China's Vivo introduced an interesting concept smartphone earlier this week. Not only does the Apex almost get rid of bezels from the front, but sounds belt out from the screen itself, users no longer have to fiddle with tiny fingerprint scanners to unlock the phone and the front camera pops up from inside the body when needed, and disappears when not.

The Apex FullView concept smartphone reflects the current war against display bezels – as evidenced recently from Apple, Samsung and more – but seems more extreme than most. It features an OLED display panel with bezels around the top and sides down to 1.8 mm for (almost) edge to edge goodness. The bezel to the bottom is a little more noticeable, but still only 4.3 mm. And the company does suggest that it's looking into reducing that bottom strip down to 1.8 mm, too.

Half-Screen In-Display Fingerprint Scanning technology is pretty self explanatory, giving future users the option of touching anywhere on the bottom half of the display to unlock the phone. The company suggests that the technology could also allow for improved security by requiring two fingers to be simultaneously placed on the screen's scanner.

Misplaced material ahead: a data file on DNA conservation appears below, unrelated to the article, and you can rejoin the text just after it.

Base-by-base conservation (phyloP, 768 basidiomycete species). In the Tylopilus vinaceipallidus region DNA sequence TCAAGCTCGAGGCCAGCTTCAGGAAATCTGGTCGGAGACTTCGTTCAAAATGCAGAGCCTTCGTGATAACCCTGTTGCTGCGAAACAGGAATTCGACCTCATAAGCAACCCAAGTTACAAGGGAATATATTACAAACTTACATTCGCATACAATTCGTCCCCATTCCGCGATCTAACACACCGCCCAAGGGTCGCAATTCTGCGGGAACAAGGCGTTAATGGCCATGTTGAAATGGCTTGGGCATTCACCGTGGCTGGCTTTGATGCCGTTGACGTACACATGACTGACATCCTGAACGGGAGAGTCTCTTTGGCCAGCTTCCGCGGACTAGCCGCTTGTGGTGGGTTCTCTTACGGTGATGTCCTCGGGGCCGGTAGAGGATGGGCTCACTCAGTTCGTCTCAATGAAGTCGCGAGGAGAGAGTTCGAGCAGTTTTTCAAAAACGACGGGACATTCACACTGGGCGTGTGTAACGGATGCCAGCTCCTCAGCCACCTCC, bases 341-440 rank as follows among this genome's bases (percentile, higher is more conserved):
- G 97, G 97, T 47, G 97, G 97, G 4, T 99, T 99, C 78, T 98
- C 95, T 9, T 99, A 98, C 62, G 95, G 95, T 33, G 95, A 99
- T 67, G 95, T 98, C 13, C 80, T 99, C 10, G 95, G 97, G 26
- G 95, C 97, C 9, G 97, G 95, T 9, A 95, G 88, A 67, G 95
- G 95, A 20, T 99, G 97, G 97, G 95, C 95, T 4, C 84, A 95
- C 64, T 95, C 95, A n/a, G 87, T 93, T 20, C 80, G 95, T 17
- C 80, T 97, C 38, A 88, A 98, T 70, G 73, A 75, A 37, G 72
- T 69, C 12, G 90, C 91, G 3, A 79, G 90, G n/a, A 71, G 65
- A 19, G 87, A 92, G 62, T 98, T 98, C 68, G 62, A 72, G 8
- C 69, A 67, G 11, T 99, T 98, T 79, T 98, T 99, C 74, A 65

Vivo's aggressive stand against bezels could have seen speakers positioned on the top and bottom of the body, but they're actually nowhere to be seen in the Apex. Instead, the company has developed something it's calling Screen SoundCasting Technology. This essentially turns the whole display into a flat speaker, by sending vibrations through the screen itself – for calls and for music. And to save on circuitboard space inside, the DAC and trio of amps have been integrated into a single package.

This approach is reported to reduce sound leakage while offering a balanced listening experience, though similar vibration-based tech doesn't offer deeply satisfying low end performance for music playback so we'd have to hear this system for ourselves before commenting further. Vivo also says that this kind of audio output method is kinder to battery life than conventional speakers.

With such a thin, almost non-existent, bezel to the top of the display, you may be wondering where the 8 MP front-facing camera is located. Vivo has opted to give the Apex an elevating selfie cam, which rises up in less than a second to take a photo and then retracts inside the phone's body when no longer needed. The Apex also rocks a hidden proximity sensor and ambient light sensor to maximize display real estate.

The Apex is just a concept at the moment, but does offer an intriguing glimpse into the minds of Vivo's engineers and designers, and proves that smartphone development is still very much alive and kicking.

Source: Vivo

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